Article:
On this page, you'll find updates about our church, our building program, and what's going on around Sand Ridge. Check back frequently for updates!
I love McKay's Bookstore in Nashville. You can find out of print books there for pennies on the dollar. Recently I purchased a book by Calvin Miller called "Letters to Young Pastors." While I'm more of a middle aged pastor, the book looked interesting and for 75 cents was worth a shot. It has been terrific.
Miller writes about the cartoon where Charlie Brown says "I love humanity; it's people I can't stand." If you are honest, there are times when you agree with Charlie.
In the Bible we meet lots of difficult people. Paul indicted the false apostles (2 Cor 11:13-14) who were a group of vicious and difficult people. They were a self-righteous bunch who loved to be adored. And Paul had trouble with them.
Then there was Euodia and Syntyche (Phil 4:2). These two ladies (I used that term loosely), were always in a petty quarrel with one another over some minor issue. They were good at nitpicking the flaws in one another. These petty quarrels can turn into a Hatfield and McCoy feud. The sad thing is that a lot of people can get hurt when you start fighting over a pig, like our Appalachian friends did.
Then there was Demas (2 Timothy 4:10). He was a person who folded when times got tough. These people were known as the lapsi. When persecution or problems came, he lapsed in his commitment. He was undependable. You couldn't count on him.
And then Paul had his problems with Alexander the Coppersmith (2 Timothy 4:14). Some call him derisively the "copperhead." Alexander was much like Judas Iscariot. He was once a trusted friend, but in the end, he caused Paul a lot of harm. Copperheads are dangerous!
People can be difficult. It's just the way folks are. But dealing with them can reveal a lot about us. Paul, who lists all these folks, tells us in 1 Corinthians 13 that love "keeps no record of wrongs." I've always found it true in my life that it's easier to tell others what to do than to do it yourself. I think Paul had that problem. He seemed to have kept a record of those who wronged him.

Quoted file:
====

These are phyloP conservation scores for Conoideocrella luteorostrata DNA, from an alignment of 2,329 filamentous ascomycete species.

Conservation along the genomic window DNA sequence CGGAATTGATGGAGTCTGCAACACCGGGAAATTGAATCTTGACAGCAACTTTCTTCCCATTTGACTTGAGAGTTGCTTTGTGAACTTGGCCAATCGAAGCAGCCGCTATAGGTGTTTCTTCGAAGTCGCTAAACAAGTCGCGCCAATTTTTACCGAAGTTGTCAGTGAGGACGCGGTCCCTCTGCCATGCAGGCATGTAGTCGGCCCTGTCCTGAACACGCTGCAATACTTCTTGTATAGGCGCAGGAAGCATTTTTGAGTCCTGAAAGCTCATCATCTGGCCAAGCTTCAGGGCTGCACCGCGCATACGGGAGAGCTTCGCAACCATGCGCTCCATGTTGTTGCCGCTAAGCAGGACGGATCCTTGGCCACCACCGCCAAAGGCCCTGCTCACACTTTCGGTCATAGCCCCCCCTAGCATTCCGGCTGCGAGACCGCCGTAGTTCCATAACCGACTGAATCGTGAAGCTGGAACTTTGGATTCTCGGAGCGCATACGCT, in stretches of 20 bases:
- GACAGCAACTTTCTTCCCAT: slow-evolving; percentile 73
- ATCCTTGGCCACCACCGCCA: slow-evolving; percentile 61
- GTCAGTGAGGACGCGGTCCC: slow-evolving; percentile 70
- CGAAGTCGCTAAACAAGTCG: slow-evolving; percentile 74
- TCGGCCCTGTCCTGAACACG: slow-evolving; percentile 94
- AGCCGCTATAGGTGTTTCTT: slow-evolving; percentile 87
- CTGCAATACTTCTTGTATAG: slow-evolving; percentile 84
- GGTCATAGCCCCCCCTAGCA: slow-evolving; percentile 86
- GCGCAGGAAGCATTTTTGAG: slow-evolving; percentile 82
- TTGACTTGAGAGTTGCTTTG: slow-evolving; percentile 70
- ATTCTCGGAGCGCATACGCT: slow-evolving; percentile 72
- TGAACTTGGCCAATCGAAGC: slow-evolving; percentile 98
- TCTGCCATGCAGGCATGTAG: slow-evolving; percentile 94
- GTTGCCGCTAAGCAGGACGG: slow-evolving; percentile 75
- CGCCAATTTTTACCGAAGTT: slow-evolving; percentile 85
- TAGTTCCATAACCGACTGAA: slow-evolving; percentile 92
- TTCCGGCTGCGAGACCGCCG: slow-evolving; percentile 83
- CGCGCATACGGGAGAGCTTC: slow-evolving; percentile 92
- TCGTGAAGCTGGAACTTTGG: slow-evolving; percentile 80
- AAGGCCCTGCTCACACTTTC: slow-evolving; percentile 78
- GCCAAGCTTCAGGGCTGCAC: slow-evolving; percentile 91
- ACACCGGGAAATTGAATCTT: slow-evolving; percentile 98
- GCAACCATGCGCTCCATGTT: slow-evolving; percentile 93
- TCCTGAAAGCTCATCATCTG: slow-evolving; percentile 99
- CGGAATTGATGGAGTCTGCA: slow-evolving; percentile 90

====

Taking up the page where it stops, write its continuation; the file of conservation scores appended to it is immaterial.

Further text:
For Paul, like us, it was easier to tell someone to forgive than to actually forgive. It is easier to teach on love than to be loving. It is easier to proclaim that we shouldn't be bitter than to actually live without bitterness. And that is true of us all.
Let's remember this.
God can deal with the self-righteous false teachers. Usually the answer for their condition is a little pain in life. Pointing out their flaws is pointless. But let calamity strike, and over a period of time, they can be cured of their condition. Just as Nebuchadnezzar.
God can deal with the petty, bickering, nitpickers. Either they repent of their behavior or they descend into bitterness by which they are chastened (see Hebrews 12). And it's a whole lot easier to repent that to receive the discipline of the Lord.
God can deal with the quitters too. Demas was a disappointment to Paul, but I'll bet he was a bigger disappointment to himself. When you surrender your commitment to Christ, the one who really knows the pain is the one who failed. And that's true of you and me too.
God can deal with the betrayers too, like Alexander. Guys like Alexander and Judas don't end up too happy in life.
But the real question is "what about you?" If you're a troublemaker, how happy are you? And if you are not, do you have a forgiving spirit toward those who trouble you? Or do you keep "a record of wrongs?"
I love Charlie Brown. And feel his pain. But when it comes to loving humanity, you've got to be able to stand people!
What do your gifts to the Lord through Sand Ridge Baptist Church accomplish?
We all know the ways SRBC is engaged in evangelism, discipleship, and worship ministries. We all rejoice in our compassion ministries where we reach out to feed those who are in need and clothe the unfortunate. We celebrate our ministries to the orphaned and homeless children through the Bethany Children's Home in Mexico and our own Tennessee Baptist Children's Homes. We give thanks for the way SRBC touches those impacted by hurricanes and other natural disasters through our ministry of Disaster Relief.